Federal Agencies to Inform New Hires of Union Eligibility, Rights
As part of the Biden administration’s initiative to promote collective bargaining in the federal government, agencies also will be expected to inform current employees of their union rights at least twice per year.
The Biden administration announced Wednesday that it is instituting a new policy pushing agencies to inform federal employees and new hires of their union rights on a regular basis.
Vice President Kamala Harris and Office of Personnel Management Director Kiran Ahuja unveiled the initiative ahead of a roundtable discussion with federal workers at the White House. They described the measure as among the first steps in implementing an executive order signed by President Biden in April instructing the federal government to encourage collective bargaining both at agencies and in the private sector.
“Our administration has been working to help folks in the federal government organize and collectively bargain for two main reasons,” Harris said. “First, we believe that creating a stronger workforce is the work that will happen to create higher productivity and lower turnover, and we also believe this is about respecting the dignity of all work and the dignity of workers. Second, we believe and know workers are entitled to be paid wages commensurate with their value, and the dignity and value of work must be recognized.”
In a pair of memos to agency heads, Ahuja wrote that agencies are “strongly encouraged” to include in job announcements information about union eligibility and which labor group would represent the position. Agencies were also urged to ensure unions have a seat at the table during new employee orientation and inform new employees of their rights under federal labor law. Some agencies already advertise whether a job opening is covered by union representation and include union representatives in the onboarding process, but the practice is not uniform across the government.
The second memo also strongly encourages agencies to inform current federal employees of their union rights, as well as provide contact information for their union representative, on a biennial or quarterly basis.
“As we know, the right to organize is sacrosanct,” Ahuja said at the White House. “It empowers workers with their collective voice and ensures they are treated with dignity and respect in the workplace. It gives them a seat at the table to demand fair pay and benefits for their work and safe working conditions . . . It’s a pathway to fair wages, a pathway to the middle class, and it’s important work we should be doing in the federal government to really position ourselves as a model employer.”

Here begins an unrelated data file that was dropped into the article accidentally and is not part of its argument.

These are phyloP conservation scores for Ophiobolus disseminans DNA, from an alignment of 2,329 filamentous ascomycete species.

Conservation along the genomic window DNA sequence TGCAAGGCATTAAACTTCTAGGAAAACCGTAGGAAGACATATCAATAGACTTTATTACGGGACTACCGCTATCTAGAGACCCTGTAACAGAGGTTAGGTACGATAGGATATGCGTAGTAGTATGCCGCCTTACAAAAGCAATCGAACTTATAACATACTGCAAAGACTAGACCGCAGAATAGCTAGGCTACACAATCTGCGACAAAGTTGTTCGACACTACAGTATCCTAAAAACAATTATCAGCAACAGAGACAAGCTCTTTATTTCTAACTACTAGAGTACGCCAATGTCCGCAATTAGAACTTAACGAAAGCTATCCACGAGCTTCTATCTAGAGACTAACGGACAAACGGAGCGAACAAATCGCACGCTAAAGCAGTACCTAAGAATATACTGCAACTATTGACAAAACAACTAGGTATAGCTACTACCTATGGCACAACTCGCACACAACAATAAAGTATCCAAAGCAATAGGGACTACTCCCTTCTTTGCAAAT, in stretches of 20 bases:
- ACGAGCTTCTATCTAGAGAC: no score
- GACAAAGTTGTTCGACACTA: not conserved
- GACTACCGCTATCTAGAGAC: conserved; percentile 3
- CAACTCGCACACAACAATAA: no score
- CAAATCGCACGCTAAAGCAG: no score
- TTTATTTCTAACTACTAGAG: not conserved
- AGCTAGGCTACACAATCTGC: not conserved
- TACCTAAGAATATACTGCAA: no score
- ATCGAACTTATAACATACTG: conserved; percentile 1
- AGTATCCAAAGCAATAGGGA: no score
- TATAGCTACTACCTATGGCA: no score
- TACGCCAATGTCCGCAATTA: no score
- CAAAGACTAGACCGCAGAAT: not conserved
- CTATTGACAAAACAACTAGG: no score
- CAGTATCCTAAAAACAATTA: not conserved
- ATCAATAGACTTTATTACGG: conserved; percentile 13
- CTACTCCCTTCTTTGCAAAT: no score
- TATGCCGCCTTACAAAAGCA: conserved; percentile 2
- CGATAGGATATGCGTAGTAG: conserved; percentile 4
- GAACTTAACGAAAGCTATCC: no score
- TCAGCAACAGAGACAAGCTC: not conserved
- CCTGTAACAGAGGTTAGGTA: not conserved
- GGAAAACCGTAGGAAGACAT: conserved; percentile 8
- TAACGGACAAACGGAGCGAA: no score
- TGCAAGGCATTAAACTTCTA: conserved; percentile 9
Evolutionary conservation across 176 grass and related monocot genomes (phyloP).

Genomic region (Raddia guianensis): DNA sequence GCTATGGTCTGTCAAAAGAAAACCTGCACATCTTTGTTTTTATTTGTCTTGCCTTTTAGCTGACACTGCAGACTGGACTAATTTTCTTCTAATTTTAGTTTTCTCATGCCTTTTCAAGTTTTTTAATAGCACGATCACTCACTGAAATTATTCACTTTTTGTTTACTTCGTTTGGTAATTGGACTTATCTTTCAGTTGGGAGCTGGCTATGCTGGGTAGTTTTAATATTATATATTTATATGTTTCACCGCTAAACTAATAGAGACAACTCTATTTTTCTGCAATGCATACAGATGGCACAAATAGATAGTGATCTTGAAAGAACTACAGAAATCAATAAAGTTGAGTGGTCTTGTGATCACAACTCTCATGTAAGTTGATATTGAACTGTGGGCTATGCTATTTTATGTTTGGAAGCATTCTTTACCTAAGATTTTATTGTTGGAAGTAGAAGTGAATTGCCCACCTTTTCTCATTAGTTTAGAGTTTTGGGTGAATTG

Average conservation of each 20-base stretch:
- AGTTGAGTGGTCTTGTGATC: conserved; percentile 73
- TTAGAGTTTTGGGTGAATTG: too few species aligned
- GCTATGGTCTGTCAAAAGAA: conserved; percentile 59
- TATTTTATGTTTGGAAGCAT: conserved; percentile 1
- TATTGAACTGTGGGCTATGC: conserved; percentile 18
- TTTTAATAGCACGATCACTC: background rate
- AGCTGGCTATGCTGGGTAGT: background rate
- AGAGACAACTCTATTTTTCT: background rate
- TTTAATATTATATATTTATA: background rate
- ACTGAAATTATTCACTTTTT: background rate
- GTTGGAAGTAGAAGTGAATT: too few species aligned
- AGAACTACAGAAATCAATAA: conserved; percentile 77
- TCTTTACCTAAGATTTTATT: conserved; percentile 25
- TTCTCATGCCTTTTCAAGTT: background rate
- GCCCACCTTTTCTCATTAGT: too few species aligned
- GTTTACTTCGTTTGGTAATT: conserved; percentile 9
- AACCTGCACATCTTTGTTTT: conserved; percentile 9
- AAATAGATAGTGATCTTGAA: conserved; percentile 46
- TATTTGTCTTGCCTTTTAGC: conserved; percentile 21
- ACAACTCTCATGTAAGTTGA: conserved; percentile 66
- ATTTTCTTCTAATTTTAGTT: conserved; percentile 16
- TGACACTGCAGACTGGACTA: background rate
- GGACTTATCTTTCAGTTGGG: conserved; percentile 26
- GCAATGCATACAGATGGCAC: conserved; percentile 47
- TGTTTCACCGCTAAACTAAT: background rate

OPM’s guidance provides templates that agencies can use as a model for their training and informational materials on labor rights, as well as an FAQ on the new policy. Although employers are expected to be “neutral” on the question of whether workers organize, federal labor law states that informing employees of their labor rights under the law is permitted.
“Agencies and their managers and supervisors should remain neutral, but this does not mean agencies are prohibited from providing certain information to employees or removing certain obstacles that might inhibit a union’s ability to exercise its rights under the law,” the guidance states. “[With] the issuance of this guidance, OPM is simply encouraging agencies to inform employees of the government’s policy relating to labor-management relations and representation and informing employees of their rights under the law.”
In a statement Wednesday, American Federation of Government Employees National President Everett Kelley lauded the announcement of the new policy.
“For too long, there has been a concerted effort by corporations and wealthy individuals to prevent working people from organizing and bargaining collectively to better their working conditions and standard of living,” Kelley said. “Indeed, in the past decades we saw this fight play out inside our own federal government—with an attempt to undermine employees’ independent unions and corrupt the apolitical civil service. As workers across the country find their voices, exercise their power and win transformational victories in a historic month of labor activism, we applaud the steps that the Biden administration is taking today to roll back attacks on labor unions, help federal employees understand their union rights, and support them in exercising those rights.”